Dearth, who continued to work, reported for a repeat of the spirometry test on May 8, 2001. Following this test, Dr. Wolfe told Dearth he had failed the breathing test again, and that he needed to see his treating physician. Dearth did so, and his own doctor confirmed that Dearth’s pulmonary function test was abnormal. He referred Dearth to a pulmonologist for further review, but also returned Dearth to work without restriction in the meantime.

Dearth requested union representation at meetings with the County about his medical situation, because he correctly feared that his job as a corrections officer might be in jeopardy. At a June 5, 2001 meeting (even before the pulmonologist’s final diagnosis), County Labor Relations Manager James Richter told Dearth that he might not be able to continue working as a corrections officer. Dearth and his union representatives asked if there were any other jobs that he could perform for the County, but Richter indicated that the County did not put people in other positions. Dearth, however, was aware that the County had accommodated other officers by putting them in other positions. He left the meeting feeling that he had been treated in a very cold fashion and not knowing what would happen to his job.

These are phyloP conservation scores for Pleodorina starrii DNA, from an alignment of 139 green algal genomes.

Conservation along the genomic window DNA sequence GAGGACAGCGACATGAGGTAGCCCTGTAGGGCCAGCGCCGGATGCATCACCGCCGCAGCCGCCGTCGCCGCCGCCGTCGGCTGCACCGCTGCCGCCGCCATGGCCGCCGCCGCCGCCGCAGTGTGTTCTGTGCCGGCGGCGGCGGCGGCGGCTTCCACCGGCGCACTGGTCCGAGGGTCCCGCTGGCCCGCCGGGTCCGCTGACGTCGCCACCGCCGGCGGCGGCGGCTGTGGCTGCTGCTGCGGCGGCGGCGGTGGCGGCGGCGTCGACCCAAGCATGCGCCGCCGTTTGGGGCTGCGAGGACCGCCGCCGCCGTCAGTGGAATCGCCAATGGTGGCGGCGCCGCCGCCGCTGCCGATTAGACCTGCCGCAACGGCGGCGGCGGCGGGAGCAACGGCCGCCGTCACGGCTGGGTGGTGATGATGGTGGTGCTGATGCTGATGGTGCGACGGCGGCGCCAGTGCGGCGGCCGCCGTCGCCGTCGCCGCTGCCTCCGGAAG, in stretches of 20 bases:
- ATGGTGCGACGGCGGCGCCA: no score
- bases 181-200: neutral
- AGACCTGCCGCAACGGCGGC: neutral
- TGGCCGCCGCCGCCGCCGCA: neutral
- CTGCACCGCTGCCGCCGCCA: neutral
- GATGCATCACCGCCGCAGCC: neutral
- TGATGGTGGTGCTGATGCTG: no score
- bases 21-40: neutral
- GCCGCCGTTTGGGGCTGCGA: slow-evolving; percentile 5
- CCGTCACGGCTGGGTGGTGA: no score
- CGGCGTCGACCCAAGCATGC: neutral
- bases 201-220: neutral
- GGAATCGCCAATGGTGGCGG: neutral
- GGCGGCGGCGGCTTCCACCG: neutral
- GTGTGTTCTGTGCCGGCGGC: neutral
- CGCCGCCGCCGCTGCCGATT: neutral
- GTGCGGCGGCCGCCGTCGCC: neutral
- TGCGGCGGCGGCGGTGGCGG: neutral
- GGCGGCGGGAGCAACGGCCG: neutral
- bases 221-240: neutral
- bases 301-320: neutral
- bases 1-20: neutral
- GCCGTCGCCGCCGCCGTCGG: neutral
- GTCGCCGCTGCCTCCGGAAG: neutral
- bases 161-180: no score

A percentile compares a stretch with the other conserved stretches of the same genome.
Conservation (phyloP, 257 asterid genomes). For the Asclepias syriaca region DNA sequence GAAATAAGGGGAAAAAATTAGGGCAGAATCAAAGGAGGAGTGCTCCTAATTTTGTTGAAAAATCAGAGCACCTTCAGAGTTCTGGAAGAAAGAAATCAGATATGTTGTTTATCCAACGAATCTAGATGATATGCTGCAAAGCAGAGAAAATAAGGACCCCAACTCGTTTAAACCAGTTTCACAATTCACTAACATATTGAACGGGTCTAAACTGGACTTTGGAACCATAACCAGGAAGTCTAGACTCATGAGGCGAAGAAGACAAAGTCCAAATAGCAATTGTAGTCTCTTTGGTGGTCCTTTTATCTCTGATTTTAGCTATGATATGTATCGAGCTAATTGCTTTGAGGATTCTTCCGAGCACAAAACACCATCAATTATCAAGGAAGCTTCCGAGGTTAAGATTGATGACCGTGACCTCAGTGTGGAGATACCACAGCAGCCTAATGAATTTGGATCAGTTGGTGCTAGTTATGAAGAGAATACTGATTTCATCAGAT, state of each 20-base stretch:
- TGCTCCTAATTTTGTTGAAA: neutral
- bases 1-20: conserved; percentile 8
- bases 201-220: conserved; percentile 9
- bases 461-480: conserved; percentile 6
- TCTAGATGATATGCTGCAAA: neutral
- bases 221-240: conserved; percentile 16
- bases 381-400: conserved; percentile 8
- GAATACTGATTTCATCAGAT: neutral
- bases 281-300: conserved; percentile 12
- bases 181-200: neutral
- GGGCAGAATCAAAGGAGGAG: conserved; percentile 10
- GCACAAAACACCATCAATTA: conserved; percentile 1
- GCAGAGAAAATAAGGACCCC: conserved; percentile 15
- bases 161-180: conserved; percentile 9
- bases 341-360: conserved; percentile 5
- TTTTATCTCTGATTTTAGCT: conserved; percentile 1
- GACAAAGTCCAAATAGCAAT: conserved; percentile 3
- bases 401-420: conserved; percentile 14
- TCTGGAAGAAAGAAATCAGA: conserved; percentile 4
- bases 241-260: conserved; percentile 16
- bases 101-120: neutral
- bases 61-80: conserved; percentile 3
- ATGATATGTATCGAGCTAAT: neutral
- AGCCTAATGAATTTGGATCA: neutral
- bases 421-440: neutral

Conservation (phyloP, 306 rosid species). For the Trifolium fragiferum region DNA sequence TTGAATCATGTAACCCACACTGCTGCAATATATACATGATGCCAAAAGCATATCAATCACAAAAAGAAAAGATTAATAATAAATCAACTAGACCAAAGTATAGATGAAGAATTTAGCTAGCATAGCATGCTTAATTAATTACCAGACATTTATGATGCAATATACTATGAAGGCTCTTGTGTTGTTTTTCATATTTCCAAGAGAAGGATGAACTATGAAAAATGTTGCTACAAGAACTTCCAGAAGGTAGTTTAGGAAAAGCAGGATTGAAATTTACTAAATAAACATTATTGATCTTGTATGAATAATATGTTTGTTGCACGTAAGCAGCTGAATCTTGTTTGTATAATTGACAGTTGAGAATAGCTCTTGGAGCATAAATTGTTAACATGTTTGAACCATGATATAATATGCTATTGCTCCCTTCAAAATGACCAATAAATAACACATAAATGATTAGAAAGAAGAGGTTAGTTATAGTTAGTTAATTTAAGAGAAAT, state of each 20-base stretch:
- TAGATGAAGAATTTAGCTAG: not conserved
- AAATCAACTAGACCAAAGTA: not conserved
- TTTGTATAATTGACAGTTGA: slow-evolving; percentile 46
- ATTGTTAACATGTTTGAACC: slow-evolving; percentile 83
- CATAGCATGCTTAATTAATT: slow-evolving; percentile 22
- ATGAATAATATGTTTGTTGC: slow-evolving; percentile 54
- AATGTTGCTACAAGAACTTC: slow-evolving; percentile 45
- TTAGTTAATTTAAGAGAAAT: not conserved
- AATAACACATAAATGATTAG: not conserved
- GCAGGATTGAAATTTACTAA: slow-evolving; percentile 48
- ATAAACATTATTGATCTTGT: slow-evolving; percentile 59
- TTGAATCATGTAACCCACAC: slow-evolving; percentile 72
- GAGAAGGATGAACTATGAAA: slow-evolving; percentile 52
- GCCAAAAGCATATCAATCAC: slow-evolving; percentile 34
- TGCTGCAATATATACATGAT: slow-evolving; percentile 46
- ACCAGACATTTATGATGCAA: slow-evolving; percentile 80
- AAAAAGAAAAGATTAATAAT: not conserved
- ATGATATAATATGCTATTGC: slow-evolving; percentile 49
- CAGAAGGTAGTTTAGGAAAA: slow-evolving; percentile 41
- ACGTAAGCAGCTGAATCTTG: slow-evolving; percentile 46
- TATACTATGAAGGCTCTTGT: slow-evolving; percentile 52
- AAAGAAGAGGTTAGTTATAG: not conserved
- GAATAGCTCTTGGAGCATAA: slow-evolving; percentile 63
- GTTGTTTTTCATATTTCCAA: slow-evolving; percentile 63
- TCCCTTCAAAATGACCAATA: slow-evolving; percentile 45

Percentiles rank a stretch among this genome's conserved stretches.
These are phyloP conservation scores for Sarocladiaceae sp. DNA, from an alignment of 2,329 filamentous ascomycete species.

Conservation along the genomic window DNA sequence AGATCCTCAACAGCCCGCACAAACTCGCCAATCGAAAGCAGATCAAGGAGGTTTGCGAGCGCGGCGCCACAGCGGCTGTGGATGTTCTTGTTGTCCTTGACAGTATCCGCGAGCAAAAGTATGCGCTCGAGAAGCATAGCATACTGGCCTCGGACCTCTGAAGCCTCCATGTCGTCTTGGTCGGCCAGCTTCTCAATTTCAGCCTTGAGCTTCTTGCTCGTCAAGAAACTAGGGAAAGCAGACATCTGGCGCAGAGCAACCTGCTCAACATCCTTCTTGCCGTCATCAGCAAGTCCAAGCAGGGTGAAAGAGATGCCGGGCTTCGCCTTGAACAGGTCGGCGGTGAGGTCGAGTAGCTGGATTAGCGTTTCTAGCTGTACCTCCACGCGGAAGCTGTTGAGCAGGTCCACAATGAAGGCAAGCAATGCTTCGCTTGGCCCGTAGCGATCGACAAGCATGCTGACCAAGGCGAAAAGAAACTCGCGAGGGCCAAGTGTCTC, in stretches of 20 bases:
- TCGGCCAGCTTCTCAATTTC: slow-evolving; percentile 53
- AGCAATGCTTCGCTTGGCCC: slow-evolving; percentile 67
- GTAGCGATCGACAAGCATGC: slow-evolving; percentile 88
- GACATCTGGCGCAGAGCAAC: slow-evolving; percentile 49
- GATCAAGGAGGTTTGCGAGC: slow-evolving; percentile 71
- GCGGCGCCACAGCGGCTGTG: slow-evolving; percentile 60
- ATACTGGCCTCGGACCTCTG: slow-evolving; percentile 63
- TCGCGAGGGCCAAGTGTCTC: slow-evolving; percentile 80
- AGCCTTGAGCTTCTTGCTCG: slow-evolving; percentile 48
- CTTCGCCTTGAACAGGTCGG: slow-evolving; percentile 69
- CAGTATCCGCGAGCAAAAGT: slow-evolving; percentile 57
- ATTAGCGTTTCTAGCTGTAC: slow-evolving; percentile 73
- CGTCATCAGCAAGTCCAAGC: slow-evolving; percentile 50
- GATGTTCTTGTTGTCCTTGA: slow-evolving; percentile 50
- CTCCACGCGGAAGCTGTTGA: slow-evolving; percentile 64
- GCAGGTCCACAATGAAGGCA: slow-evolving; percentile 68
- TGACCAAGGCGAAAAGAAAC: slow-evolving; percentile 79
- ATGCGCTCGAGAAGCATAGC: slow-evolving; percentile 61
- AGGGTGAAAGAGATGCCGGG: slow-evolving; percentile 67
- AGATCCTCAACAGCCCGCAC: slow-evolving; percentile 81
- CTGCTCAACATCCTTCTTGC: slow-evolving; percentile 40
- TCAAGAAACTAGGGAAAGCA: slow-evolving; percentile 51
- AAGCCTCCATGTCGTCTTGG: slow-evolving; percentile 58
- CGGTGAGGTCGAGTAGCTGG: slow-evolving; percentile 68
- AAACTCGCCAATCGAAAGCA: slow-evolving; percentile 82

On June 7, 2001, Dearth was diagnosed with moderate Chronic Obstructive Pulmonary Disease, sometimes referred to as “COPD.” The pulmonologist felt that the COPD would be manageable with diet, exercise, and medication. This advice calmed Dearth’s concerns about his health. Dearth kept his supervisors at the County fully informed as to his medical condition. He began an exercise program even before the final diagnosis, and fully complied with his doctors’ diet and other recommendations throughout the legal proceedings which followed.